• The inspection report must be submitted to the local building department and, upon request, be made available for viewing by residents.
  • Property owners must post a copy of the most recent sb326 inspections report in a conspicuous location, visible to all residents and potential buyers.
  • The bill mandates the inspection of a “random and statistically significant subset” of EEEs, with a 95 percent confidence level & an error margin of ± 5%.

What Will Happen If the Balcony Fails to Comply with the Inspection Law?

Not following California balcony inspection law can lead to big problems for property owners. These consequences include:

Penalties & Fines 

One of the first and most immediate consequences of non-compliance is the imposition of penalties and fines. Property owners who neglect their duty to inspect and maintain their balconies can face substantial financial repercussions. These fines encourage property owners to take the necessary steps to ensure their balconies are safe.

Legal Action 

Failure to comply with SB721 inspection or SB326 inspections laws can also lead to legal action. Property owners may face lawsuits if someone is injured or, worse, loses their life due to a balcony’s structural issues resulting from negligence.

Restricted Balcony Use

Balcony safety is vital to local authorities in California. If a balcony doesn’t pass the safety checks, the owners might have to keep people away from the balcony until they repair it. This could make the property less valuable.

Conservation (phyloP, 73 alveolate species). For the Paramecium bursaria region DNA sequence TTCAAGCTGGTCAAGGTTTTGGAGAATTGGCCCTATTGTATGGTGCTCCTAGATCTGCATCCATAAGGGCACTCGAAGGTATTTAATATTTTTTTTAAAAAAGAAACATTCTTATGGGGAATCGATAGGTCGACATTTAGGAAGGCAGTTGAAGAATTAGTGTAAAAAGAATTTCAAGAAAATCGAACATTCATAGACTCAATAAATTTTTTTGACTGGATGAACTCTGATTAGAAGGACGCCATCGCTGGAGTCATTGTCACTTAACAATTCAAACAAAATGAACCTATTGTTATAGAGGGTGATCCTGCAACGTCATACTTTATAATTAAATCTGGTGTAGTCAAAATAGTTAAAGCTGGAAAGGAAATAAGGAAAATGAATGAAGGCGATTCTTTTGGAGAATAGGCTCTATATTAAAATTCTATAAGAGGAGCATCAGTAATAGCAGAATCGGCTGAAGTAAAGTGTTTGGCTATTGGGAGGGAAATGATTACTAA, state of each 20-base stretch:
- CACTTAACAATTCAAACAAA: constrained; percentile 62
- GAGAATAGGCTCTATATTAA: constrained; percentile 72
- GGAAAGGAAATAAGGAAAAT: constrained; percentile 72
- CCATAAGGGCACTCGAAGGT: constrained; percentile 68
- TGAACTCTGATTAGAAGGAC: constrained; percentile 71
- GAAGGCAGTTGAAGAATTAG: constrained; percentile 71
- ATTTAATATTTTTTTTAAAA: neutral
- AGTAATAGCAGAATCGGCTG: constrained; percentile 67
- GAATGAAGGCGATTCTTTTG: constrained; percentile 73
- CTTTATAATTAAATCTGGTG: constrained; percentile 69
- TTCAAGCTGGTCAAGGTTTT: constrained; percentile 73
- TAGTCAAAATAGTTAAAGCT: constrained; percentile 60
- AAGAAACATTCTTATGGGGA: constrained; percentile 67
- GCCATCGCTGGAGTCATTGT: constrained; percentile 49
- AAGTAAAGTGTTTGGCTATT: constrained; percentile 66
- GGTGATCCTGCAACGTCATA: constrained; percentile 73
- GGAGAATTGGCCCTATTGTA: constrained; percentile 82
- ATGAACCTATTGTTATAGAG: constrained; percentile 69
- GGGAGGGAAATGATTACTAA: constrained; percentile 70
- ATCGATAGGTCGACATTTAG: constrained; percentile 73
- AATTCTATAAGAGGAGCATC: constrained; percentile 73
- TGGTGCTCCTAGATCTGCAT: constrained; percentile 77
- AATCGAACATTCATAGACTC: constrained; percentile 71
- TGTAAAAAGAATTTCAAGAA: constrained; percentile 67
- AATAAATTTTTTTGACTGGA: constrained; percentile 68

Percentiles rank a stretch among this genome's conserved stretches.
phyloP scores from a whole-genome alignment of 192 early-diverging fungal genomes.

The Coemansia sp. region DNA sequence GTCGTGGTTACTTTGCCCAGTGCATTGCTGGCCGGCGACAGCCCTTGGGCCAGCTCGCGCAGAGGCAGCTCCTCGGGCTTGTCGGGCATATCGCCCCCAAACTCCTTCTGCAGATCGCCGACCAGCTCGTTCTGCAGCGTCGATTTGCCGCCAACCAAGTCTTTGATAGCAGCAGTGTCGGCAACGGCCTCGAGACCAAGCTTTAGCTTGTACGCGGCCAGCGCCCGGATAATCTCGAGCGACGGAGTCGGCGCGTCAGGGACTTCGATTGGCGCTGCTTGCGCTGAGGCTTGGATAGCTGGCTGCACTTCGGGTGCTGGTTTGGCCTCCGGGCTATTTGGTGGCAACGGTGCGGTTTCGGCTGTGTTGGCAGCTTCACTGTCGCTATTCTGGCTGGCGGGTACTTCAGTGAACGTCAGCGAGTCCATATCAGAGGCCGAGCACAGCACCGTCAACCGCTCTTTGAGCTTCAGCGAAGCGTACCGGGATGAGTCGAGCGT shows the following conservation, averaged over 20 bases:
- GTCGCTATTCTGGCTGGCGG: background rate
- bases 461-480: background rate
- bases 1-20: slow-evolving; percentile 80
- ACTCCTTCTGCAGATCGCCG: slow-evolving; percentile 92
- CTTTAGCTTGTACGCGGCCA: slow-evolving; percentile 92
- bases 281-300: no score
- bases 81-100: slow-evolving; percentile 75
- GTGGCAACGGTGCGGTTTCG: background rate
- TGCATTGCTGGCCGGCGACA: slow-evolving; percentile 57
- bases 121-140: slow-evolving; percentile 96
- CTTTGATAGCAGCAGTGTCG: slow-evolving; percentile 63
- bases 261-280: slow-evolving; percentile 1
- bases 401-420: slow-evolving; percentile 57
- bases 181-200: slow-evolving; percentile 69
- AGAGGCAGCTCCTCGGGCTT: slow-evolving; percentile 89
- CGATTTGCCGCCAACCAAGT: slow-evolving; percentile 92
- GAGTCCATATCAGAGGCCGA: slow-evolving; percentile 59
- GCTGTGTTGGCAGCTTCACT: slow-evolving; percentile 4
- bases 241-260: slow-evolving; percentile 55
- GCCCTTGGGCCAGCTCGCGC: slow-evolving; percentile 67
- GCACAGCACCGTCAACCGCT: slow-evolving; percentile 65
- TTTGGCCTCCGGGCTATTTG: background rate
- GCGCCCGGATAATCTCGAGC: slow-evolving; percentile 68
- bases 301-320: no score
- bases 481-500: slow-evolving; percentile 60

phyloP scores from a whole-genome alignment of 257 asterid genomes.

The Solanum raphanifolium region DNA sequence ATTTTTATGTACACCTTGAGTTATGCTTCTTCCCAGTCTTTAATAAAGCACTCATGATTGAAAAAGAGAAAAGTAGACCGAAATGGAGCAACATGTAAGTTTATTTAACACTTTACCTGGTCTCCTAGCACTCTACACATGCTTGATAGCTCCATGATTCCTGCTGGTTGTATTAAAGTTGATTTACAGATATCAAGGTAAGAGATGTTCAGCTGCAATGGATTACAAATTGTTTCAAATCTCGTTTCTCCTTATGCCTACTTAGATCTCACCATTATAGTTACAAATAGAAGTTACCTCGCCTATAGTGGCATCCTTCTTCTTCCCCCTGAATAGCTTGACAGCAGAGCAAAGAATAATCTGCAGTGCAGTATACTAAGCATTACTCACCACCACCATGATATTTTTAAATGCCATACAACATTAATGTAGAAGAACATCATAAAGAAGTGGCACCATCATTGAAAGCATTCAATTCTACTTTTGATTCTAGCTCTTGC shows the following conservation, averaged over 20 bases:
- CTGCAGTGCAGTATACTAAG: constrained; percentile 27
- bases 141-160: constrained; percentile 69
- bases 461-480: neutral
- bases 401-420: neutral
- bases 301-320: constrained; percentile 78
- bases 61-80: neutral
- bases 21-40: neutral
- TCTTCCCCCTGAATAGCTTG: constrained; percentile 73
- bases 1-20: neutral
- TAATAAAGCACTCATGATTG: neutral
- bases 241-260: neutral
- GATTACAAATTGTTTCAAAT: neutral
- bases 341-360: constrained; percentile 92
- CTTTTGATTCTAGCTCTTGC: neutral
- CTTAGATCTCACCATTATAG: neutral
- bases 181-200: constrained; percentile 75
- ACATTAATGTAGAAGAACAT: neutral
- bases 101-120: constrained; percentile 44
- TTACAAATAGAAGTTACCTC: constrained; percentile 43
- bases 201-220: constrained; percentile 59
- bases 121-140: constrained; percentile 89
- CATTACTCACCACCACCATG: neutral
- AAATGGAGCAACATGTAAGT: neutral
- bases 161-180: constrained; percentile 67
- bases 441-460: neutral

Community Safety 

Beyond personal consequences, non-compliant balconies pose a broader safety risk to the community. Balconies that aren’t properly inspected and maintained can collapse, causing harm to individuals. This can result in increased scrutiny from local authorities, potentially leading to more stringent regulations and inspections for all properties in the area. 

Loss of Insurance Coverage 

Insurance companies may require compliance with safety regulations, including balcony inspections, as a condition for coverage. Failure to comply could result in the loss of insurance coverage, leaving the property owner personally responsible for any damages or liabilities. Additionally, It’s not just a matter of following the law; it’s a responsibility that should not be taken lightly.


California’s SB 721 and SB 326 are the two essential pieces of legislation that enhance the safety of multi-family residential buildings, particularly balconies and other common areas. Property owners must adhere to California balcony inspection law to ensure the structural integrity of their buildings, which includes the proper maintenance and safety measures for vents to prevent fire hazards and maintain overall safety.

Vulcan Vents specializes in providing products and services for fire vents, which are critical components for ensuring fire safety in residential and commercial properties. Our balcony inspection vents not only meet the requirements of SB-721 and SB-326 but also undergo thorough testing, including compliance with California Building Code Chapter 7A, ASTM E2886 & E119 standards. Contact us today!

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2 thoughts on “California Balcony Inspection Law: What Is SB 326 & SB 721?”

  1. Your information is very clear and very much appreciated. I do however have an additional question that was not addressed and I can foresee occurring in my community. Regarding the random selection…what are the rules/law if a selected homeowner is not available or willing (for any number of reasons), is there a “random” replacement? What is the solution in this type of situation?